Cremation or incineration appears in cultures across the world, and in the Nordic region dates back to the Iron Age. But Christianity brought with it the concept of the physical body’s resurrection on the Last Day and cremation was regarded as heathen. In 785 CE Charlemagne succeeded in banning it in large parts of Western Europe.
The First Crematoriums
In the 19th century, the Romantics began to see body and soul as separate. The idea arose that fire would free the soul from the body. The soul could journey on or reappear in a new shape. This vision challenged the Christian view.
Population growth brought overfull and unsanitary town graveyards. Technology, industrialisation and medical progress made cremation an alternative.
Europe’s first modern crematorium was in Milan in 1876, and more were built in Europe towards the end of that century. The crematorium built in Gotha, Germany, in 1878 was the closest to Sweden and a handful of Swedes were cremated there. The Swedish Lutheran Church was long opposed but in 1930 the first parish-owned crematorium opened in Luleå.
The Swedish Cremation Association
In 1882 a group of idealists, technicians and hygiene-conscious doctors in Stockholm founded Likbränningsföreningen. The association’s purpose was “promoting decent funerary operations through hygienic and space-saving incineration of the deceased”.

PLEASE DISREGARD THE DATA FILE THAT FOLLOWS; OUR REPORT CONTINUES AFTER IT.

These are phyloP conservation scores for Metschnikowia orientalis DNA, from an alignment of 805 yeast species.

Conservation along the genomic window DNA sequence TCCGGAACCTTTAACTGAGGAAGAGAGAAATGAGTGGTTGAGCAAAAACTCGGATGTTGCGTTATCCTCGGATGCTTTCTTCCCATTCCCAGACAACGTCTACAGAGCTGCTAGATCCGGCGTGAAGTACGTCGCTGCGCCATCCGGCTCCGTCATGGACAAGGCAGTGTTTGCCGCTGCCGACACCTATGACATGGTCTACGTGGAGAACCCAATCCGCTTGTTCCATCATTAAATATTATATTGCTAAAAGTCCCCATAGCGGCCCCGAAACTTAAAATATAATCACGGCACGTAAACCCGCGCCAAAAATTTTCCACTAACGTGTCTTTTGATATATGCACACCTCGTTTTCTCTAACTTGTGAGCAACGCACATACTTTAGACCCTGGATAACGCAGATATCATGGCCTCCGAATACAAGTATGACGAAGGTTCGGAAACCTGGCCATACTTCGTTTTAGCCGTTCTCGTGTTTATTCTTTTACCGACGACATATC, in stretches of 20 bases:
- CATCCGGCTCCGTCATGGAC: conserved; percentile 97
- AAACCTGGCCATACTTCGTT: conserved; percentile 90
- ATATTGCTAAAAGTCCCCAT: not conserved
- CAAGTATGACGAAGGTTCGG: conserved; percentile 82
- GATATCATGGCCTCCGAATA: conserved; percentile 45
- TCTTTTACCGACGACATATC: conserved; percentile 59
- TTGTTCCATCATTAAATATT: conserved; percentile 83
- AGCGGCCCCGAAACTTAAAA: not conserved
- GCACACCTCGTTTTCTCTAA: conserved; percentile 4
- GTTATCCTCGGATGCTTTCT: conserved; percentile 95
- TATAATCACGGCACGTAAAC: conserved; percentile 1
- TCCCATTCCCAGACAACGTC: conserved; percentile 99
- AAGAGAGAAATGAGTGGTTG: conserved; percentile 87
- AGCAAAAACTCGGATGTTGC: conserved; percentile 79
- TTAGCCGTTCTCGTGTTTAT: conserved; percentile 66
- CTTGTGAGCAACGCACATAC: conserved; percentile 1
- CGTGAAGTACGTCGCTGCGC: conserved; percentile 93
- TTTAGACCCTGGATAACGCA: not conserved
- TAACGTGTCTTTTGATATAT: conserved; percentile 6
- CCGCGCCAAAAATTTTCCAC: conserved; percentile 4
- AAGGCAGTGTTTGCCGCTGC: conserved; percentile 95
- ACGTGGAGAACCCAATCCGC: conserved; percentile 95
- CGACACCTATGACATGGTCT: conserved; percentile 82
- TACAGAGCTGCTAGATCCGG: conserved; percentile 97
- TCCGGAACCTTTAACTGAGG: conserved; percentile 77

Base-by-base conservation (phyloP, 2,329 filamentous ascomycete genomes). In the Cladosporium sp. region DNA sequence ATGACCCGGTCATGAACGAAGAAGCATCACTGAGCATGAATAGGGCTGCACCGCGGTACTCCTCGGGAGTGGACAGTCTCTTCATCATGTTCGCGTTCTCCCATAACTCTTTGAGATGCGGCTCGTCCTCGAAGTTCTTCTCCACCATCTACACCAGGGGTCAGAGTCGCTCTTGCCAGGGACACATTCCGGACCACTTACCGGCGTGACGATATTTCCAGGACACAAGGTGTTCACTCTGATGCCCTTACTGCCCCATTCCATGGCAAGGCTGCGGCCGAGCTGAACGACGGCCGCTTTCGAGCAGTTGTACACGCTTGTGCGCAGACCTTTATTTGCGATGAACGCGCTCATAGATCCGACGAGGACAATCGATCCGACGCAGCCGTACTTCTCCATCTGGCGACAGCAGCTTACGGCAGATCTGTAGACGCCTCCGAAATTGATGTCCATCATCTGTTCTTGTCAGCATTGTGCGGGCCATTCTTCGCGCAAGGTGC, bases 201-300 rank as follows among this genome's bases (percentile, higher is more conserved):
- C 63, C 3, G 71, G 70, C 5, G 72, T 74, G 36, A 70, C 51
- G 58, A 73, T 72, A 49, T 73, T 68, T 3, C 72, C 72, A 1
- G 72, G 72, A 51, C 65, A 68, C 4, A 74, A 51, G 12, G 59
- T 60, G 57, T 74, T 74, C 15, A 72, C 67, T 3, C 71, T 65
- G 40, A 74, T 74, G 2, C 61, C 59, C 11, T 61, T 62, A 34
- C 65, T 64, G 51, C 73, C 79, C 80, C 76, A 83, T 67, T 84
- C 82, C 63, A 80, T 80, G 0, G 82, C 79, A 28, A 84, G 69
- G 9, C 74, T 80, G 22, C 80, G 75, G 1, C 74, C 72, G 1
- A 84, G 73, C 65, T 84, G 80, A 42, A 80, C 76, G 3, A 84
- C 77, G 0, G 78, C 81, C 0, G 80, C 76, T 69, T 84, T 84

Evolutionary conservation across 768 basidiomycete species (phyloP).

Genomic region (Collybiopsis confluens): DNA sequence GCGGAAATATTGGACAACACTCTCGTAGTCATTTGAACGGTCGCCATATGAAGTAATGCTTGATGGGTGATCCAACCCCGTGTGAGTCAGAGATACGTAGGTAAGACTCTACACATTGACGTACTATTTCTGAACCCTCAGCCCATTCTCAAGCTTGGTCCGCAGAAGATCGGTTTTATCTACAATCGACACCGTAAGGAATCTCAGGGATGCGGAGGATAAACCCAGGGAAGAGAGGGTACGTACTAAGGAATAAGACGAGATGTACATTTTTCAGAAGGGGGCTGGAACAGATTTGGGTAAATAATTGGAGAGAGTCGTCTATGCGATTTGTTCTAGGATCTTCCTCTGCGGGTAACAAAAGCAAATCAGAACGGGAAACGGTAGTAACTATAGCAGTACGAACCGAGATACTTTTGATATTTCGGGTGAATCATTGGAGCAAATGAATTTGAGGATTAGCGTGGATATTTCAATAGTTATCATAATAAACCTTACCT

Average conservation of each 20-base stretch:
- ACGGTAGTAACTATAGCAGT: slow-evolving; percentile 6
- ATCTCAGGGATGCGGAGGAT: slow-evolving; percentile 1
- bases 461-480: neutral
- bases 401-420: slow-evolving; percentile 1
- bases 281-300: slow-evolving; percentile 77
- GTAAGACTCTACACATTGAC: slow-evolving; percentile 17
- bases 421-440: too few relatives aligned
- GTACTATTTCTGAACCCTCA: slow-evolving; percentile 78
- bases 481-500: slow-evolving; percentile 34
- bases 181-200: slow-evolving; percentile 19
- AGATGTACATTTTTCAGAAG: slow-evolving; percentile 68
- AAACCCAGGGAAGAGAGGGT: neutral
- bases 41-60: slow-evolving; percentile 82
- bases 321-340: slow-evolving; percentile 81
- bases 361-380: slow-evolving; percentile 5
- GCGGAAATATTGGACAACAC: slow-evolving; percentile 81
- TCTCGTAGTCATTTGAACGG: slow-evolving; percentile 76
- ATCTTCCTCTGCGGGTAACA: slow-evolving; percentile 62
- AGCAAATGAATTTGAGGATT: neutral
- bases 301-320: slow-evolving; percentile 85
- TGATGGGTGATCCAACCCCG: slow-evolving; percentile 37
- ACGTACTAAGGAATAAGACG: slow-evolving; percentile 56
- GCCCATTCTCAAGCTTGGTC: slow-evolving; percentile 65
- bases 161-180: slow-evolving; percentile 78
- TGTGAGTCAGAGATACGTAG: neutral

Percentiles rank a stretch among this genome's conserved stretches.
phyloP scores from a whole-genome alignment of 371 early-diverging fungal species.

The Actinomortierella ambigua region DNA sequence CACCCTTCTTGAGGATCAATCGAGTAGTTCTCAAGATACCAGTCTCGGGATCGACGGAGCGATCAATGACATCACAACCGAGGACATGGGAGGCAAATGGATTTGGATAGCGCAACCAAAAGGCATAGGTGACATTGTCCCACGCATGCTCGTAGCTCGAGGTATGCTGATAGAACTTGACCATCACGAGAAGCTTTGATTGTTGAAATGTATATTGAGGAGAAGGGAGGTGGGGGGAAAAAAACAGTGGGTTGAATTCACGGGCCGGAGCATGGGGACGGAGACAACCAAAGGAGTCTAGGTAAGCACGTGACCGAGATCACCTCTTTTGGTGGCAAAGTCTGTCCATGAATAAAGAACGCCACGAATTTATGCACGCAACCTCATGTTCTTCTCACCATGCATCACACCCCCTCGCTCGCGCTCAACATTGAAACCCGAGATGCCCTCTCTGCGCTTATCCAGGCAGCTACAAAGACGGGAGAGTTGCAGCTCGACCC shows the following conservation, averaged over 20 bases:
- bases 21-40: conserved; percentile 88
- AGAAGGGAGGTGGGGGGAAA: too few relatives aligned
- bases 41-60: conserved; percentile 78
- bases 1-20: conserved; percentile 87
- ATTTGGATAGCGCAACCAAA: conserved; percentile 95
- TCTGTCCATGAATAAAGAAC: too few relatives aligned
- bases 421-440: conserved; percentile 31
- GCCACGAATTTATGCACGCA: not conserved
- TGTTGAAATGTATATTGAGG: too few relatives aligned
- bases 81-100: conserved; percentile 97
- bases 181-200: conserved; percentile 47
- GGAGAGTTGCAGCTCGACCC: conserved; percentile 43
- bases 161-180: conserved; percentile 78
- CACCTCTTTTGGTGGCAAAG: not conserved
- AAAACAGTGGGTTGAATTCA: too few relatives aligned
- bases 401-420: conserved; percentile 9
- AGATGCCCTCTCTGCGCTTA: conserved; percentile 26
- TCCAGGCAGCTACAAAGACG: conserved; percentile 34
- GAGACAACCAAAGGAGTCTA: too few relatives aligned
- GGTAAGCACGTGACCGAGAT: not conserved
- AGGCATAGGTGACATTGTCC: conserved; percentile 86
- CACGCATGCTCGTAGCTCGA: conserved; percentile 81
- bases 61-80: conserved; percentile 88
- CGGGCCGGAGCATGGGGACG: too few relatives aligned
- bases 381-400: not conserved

In 1888 cremation was permitted by law. By then, the first cremation had already been performed at the Northern Cemetery. The ashes of the first cremations were interred in the association’s common grave. The name of the organisation since 1993 is the Swedish Federation of Cemeteries and Crematoria (SKKF).
Crematoriums in Stockholm
In 1887, the Likbränningsföreningen association leased a plot at Hagalund beside the Northern Cemetery for a provisional crematorium. Magnus Isaeus designed a simple building not adapted for ceremonies. Between 1887 and 1909, 1,006 people were cremated at the Hagalund Crematorium.
In 1909 the new Stockholm Crematorium (Norra kapellet) designed by Gustaf Lindgren was ready. The Hagalund crematorium was pulled down at the same time. The Norra kapellet crematorium closed down in 1989 after nearly 94,000 cremations.
When the southern chapel at Sandborg was opened in 1895 plans were made for a crematorium. It was finished in 1931 and in use until the Woodland Crematorium was completed in 1940. When cremations increased exponentially in the 1950s, the crematorium at Sandsborg was back-up, but never needed.
The Woodland Cemetery 100 years
Skogskyrkogården, The Woodland Cemetery, celebrates its 100th anniversary with a new outdoor exhibition. September 19—November 1, 2020. Free admission.